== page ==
Adobe isn't giving up on Flash and as well as giving a schedule for forthcoming releases, has unveiled plans to make it a platform suitable for developers for the next five to ten years.
The increasing importance of HTML 5 comes as a real blow to Adobe which has responded by reducing the number of platforms for Flash and focusing on its use in game development and encrypted video.
Future versions of Flash will no longer support smartphone browsers, concentrating instead on desktop platforms. In the case of Windows 8, Adobe is currently saying that it is
"working closely with Microsoft to finalize details around supported configurations for Flash Player and Adobe AIR on Windows 8."
The problem for Flash is that plug-ins will no longer be supported in the Metro-style version of Internet Explorer on Windows 8.
The next version of Flash, Version 11.2, to be released this spring will add support for middle- and right-mouse buttons alongside better hardware acceleration and multithreaded video decoding.
Two other releases this year will add support for keyboard input on full-screen applications, and for multithreaded applications.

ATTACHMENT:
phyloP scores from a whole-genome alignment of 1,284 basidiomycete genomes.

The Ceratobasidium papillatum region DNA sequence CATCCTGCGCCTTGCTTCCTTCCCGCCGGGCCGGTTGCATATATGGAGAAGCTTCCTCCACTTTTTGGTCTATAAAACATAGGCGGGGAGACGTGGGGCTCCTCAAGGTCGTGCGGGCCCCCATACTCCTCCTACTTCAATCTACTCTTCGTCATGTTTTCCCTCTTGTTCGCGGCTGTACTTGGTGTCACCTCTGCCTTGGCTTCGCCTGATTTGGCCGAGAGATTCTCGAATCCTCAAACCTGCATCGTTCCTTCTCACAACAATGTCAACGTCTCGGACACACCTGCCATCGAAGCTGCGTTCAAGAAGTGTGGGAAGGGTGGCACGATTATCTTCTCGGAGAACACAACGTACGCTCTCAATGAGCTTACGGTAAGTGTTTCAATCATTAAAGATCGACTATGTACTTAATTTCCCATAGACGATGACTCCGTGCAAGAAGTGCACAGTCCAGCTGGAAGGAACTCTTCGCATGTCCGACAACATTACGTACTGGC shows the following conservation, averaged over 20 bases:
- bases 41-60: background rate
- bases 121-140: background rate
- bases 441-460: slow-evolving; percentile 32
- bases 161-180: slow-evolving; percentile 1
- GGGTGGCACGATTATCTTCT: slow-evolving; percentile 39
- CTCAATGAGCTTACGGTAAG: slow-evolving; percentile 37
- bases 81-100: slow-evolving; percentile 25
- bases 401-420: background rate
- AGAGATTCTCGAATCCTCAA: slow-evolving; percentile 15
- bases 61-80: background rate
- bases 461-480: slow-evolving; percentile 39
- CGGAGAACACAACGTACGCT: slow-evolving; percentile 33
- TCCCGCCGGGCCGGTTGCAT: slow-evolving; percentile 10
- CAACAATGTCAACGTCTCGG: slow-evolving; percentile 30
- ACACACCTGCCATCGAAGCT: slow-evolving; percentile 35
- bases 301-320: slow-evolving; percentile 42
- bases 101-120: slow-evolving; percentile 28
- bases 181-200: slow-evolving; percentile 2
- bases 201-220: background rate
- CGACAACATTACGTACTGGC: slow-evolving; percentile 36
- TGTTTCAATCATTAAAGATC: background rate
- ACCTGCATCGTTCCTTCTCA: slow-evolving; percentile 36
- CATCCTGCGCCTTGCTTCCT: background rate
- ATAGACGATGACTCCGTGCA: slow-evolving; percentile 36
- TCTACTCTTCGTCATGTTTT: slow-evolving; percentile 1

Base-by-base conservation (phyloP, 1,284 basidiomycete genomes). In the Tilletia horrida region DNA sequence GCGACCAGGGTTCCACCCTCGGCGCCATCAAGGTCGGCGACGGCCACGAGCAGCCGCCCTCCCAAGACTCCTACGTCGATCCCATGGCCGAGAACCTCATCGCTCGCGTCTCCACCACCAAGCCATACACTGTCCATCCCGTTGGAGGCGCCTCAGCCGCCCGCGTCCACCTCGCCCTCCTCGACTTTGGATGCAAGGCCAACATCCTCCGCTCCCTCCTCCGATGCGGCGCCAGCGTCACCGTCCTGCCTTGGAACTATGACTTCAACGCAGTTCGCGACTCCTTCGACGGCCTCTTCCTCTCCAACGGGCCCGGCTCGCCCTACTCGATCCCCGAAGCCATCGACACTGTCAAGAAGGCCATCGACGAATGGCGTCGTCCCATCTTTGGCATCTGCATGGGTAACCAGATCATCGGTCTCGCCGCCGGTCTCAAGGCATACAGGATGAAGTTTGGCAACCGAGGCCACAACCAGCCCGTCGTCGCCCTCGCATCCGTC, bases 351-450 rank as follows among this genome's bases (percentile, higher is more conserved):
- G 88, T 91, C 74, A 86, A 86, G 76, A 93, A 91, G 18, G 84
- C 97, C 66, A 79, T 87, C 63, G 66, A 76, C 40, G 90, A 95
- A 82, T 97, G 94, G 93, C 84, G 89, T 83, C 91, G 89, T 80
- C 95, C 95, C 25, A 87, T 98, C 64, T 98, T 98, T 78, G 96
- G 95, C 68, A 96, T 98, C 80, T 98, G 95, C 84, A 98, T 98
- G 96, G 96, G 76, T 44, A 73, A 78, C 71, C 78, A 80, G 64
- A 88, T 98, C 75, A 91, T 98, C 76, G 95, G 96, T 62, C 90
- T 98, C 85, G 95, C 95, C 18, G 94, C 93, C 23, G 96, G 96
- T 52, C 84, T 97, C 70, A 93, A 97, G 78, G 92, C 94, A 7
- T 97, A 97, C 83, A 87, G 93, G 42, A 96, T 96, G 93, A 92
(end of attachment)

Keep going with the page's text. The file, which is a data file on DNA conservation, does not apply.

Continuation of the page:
Adobe says that a future version currently codenamed ‘Next’ will make Flash a platform that meets developers' needs over the next five to ten years. The main way this will be achieved is by improving Flash’s ActionScript programming language and virtual machine.
The improvements to ActionScript are still ‘being explored’, according to Adobe, but include making stringent static typing the default, with optional dynamic typing, overcoming the current tendency in ActionScript 3 to lapse into dynamic typing. Type inference will be automatic by the compiler, and hardware-oriented numeric types will be supported.
Dr Who is a sci fi hero to a great many kids and not so kid like techies. What could be more logical than to get him, and everyone's favourite killing machine, the daleks to teach programming and all [ ... ]
If you are a web developer you will probably want to remember where you were on the day (October 28th, 2014) that HTML 5 became a standard. But my best guess is that you will just yawn and get on with [ ... ]